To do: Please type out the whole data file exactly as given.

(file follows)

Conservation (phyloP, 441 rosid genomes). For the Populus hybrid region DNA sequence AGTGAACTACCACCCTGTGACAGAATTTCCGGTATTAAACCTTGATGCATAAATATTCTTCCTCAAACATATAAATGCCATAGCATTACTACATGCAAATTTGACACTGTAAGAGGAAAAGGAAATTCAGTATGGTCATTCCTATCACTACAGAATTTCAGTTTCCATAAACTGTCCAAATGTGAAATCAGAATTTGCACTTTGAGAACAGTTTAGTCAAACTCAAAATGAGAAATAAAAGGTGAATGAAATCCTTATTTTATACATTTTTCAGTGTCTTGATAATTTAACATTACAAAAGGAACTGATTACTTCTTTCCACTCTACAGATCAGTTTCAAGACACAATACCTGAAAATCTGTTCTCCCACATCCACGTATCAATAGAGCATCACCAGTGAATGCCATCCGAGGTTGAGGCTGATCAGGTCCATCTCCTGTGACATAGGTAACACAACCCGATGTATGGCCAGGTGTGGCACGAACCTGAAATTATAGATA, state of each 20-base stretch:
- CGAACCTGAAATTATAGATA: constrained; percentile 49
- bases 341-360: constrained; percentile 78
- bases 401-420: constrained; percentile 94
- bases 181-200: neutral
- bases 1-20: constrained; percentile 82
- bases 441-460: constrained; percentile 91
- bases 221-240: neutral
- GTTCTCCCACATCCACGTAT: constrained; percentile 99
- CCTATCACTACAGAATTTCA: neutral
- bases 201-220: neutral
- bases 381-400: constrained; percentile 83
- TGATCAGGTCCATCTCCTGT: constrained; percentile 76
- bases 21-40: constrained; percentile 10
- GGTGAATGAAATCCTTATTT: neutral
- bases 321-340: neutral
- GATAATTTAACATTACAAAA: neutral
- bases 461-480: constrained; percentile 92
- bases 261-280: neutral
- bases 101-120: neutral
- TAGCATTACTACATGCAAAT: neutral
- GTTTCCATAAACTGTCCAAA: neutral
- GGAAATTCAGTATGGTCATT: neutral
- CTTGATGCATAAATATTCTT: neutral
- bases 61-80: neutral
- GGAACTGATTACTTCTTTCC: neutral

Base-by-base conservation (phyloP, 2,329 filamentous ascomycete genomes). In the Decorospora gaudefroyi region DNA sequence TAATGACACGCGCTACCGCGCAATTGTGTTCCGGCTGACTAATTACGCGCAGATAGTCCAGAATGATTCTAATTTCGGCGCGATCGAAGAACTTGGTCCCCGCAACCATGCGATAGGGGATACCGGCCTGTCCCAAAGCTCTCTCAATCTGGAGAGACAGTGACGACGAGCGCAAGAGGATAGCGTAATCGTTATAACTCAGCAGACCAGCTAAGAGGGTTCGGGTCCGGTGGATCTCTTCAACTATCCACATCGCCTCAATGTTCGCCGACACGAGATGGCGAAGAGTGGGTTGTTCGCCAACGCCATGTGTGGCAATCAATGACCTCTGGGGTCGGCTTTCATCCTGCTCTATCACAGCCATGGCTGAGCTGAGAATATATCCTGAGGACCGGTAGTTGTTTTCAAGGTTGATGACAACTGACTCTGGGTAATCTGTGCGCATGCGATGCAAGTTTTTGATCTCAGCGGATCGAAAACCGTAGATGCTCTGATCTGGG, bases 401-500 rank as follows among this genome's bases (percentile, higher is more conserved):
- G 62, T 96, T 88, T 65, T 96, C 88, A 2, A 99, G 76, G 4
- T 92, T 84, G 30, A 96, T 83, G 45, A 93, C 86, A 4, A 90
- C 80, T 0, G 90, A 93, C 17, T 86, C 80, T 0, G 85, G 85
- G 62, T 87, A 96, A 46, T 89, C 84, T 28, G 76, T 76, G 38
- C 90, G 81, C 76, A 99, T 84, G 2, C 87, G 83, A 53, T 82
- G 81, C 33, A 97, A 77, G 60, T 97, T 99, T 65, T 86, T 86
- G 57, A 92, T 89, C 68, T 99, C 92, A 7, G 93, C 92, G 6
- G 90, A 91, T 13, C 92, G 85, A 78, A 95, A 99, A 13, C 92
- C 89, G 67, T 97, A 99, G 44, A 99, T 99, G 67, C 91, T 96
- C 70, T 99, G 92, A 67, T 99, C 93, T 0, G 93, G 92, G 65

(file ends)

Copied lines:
Conservation (phyloP, 441 rosid genomes). For the Populus hybrid region DNA sequence AGTGAACTACCACCCTGTGACAGAATTTCCGGTATTAAACCTTGATGCATAAATATTCTTCCTCAAACATATAAATGCCATAGCATTACTACATGCAAATTTGACACTGTAAGAGGAAAAGGAAATTCAGTATGGTCATTCCTATCACTACAGAATTTCAGTTTCCATAAACTGTCCAAATGTGAAATCAGAATTTGCACTTTGAGAACAGTTTAGTCAAACTCAAAATGAGAAATAAAAGGTGAATGAAATCCTTATTTTATACATTTTTCAGTGTCTTGATAATTTAACATTACAAAAGGAACTGATTACTTCTTTCCACTCTACAGATCAGTTTCAAGACACAATACCTGAAAATCTGTTCTCCCACATCCACGTATCAATAGAGCATCACCAGTGAATGCCATCCGAGGTTGAGGCTGATCAGGTCCATCTCCTGTGACATAGGTAACACAACCCGATGTATGGCCAGGTGTGGCACGAACCTGAAATTATAGATA, state of each 20-base stretch:
- CGAACCTGAAATTATAGATA: constrained; percentile 49
- bases 341-360: constrained; percentile 78
- bases 401-420: constrained; percentile 94
- bases 181-200: neutral
- bases 1-20: constrained; percentile 82
- bases 441-460: constrained; percentile 91
- bases 221-240: neutral
- GTTCTCCCACATCCACGTAT: constrained; percentile 99
- CCTATCACTACAGAATTTCA: neutral
- bases 201-220: neutral
- bases 381-400: constrained; percentile 83
- TGATCAGGTCCATCTCCTGT: constrained; percentile 76
- bases 21-40: constrained; percentile 10
- GGTGAATGAAATCCTTATTT: neutral
- bases 321-340: neutral
- GATAATTTAACATTACAAAA: neutral
- bases 461-480: constrained; percentile 92
- bases 261-280: neutral
- bases 101-120: neutral
- TAGCATTACTACATGCAAAT: neutral
- GTTTCCATAAACTGTCCAAA: neutral
- GGAAATTCAGTATGGTCATT: neutral
- CTTGATGCATAAATATTCTT: neutral
- bases 61-80: neutral
- GGAACTGATTACTTCTTTCC: neutral

Base-by-base conservation (phyloP, 2,329 filamentous ascomycete genomes). In the Decorospora gaudefroyi region DNA sequence TAATGACACGCGCTACCGCGCAATTGTGTTCCGGCTGACTAATTACGCGCAGATAGTCCAGAATGATTCTAATTTCGGCGCGATCGAAGAACTTGGTCCCCGCAACCATGCGATAGGGGATACCGGCCTGTCCCAAAGCTCTCTCAATCTGGAGAGACAGTGACGACGAGCGCAAGAGGATAGCGTAATCGTTATAACTCAGCAGACCAGCTAAGAGGGTTCGGGTCCGGTGGATCTCTTCAACTATCCACATCGCCTCAATGTTCGCCGACACGAGATGGCGAAGAGTGGGTTGTTCGCCAACGCCATGTGTGGCAATCAATGACCTCTGGGGTCGGCTTTCATCCTGCTCTATCACAGCCATGGCTGAGCTGAGAATATATCCTGAGGACCGGTAGTTGTTTTCAAGGTTGATGACAACTGACTCTGGGTAATCTGTGCGCATGCGATGCAAGTTTTTGATCTCAGCGGATCGAAAACCGTAGATGCTCTGATCTGGG, bases 401-500 rank as follows among this genome's bases (percentile, higher is more conserved):
- G 62, T 96, T 88, T 65, T 96, C 88, A 2, A 99, G 76, G 4
- T 92, T 84, G 30, A 96, T 83, G 45, A 93, C 86, A 4, A 90
- C 80, T 0, G 90, A 93, C 17, T 86, C 80, T 0, G 85, G 85
- G 62, T 87, A 96, A 46, T 89, C 84, T 28, G 76, T 76, G 38
- C 90, G 81, C 76, A 99, T 84, G 2, C 87, G 83, A 53, T 82
- G 81, C 33, A 97, A 77, G 60, T 97, T 99, T 65, T 86, T 86
- G 57, A 92, T 89, C 68, T 99, C 92, A 7, G 93, C 92, G 6
- G 90, A 91, T 13, C 92, G 85, A 78, A 95, A 99, A 13, C 92
- C 89, G 67, T 97, A 99, G 44, A 99, T 99, G 67, C 91, T 96
- C 70, T 99, G 92, A 67, T 99, C 93, T 0, G 93, G 92, G 65